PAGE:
4: Natural Beauty: The kids teased me in elementary school because my mother made me wear braids. She told me that young girls couldn’t get relaxers in their hair until they were women. And being a woman meant getting my period. Grrr…how long is that going to take?, I wondered.  I didn’t have to wait long because I was 10, when I “become a woman” and got the “privilege” to get my hair permed. EPIC FAIL. It fell out.  And 13 years later, I nearly had to shave it to get the creamy crack out of my system.  My mother always told me that my natural hair was much more beautiful than the broken dry disaster that the perm would cause. I didn’t believe her then, but now I have grown to appreciate the beauty of my natural hair.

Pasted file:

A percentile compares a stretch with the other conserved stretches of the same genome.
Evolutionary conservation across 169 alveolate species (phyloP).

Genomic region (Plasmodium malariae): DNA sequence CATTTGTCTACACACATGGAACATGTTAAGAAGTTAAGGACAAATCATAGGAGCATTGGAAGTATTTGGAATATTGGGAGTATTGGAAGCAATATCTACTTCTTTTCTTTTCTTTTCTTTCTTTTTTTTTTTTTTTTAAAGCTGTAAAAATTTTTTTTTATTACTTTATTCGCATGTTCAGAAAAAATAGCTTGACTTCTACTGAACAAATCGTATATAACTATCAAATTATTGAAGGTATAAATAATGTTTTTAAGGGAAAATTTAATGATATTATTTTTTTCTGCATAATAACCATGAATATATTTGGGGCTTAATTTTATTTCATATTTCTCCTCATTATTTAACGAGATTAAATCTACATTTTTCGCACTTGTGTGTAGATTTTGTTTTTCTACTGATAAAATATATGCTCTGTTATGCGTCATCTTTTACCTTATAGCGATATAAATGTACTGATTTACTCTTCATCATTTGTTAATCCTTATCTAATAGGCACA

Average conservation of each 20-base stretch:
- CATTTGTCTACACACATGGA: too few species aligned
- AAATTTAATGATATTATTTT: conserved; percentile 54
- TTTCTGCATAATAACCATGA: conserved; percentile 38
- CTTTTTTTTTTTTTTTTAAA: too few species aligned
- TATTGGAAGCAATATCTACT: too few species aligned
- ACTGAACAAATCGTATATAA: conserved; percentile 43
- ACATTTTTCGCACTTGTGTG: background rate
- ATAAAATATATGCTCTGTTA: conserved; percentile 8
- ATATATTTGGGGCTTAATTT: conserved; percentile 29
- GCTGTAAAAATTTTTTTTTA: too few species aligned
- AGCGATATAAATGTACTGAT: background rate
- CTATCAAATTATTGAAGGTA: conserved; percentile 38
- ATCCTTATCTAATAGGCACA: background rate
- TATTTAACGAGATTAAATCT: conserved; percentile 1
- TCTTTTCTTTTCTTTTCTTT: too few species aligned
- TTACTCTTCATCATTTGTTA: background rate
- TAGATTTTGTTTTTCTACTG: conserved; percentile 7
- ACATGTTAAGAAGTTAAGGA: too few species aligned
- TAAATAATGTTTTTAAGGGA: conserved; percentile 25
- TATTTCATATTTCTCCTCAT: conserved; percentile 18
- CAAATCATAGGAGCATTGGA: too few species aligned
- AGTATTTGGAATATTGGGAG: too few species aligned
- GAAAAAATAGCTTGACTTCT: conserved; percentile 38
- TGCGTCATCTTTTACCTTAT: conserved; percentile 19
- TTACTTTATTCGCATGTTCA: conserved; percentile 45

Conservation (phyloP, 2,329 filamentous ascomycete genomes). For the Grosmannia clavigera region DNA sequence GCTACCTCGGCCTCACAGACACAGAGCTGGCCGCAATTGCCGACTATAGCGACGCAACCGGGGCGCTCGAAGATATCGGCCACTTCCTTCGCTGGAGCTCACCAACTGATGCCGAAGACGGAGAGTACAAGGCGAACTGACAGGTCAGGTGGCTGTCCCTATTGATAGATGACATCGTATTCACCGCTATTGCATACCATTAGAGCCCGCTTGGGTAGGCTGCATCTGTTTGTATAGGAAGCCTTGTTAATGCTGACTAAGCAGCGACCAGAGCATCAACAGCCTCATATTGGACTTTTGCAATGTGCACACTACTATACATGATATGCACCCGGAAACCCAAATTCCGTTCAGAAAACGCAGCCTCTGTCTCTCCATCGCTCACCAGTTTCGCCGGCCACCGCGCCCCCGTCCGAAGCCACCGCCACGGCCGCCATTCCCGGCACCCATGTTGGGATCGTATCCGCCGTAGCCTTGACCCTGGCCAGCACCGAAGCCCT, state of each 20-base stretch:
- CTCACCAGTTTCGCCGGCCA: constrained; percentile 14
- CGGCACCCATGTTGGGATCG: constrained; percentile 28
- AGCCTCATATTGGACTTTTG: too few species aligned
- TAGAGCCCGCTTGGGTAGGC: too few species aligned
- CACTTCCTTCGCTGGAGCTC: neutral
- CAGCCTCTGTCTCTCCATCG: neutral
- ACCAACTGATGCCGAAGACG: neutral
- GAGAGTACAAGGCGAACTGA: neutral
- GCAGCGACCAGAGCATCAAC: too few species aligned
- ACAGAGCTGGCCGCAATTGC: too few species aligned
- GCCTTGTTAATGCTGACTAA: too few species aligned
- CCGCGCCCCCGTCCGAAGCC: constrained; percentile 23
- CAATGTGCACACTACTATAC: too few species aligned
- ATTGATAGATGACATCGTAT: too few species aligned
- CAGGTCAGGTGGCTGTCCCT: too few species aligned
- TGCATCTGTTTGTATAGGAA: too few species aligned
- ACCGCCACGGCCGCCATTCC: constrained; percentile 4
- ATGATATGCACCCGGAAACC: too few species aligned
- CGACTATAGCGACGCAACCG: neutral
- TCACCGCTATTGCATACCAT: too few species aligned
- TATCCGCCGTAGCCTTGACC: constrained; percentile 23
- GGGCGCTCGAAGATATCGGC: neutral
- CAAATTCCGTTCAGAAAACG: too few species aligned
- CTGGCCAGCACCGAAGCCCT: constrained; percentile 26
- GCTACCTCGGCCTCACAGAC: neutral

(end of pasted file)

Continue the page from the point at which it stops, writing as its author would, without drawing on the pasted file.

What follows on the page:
3: What is a Delta: A Delta is, what an AKA ain’t . What a Zeta wanna be, What a Sigma can’t…  I pledged almost 9 year ago and most nights the only thing that kept my feet glued to their spot on that cement floor and my eyes locked on the “star” in the sky ceiling was the thought that one day, I could be dedicated and distinguished divas of DST.  My mother was the first woman, I ever looked up to. The first woman, I ever wanted to be like or emulate. So for me, becoming a Delta was always about so much more than the colors, the reputation, or even the programs. Having lost her so young, I didn’t have the benefit of asking her about her college experience when I was in college. The only thing that I had was the promise that this sisterhood would last forever.  In Delta, it didn’t matter if she was living or dead, it was a bond we could share for a lifetime. Becoming a Delta was about my having an opportunity to share something timeless with a remarkable woman. A Delta is timeless! OOOOOO-OOOOP, Big Sister Mommy!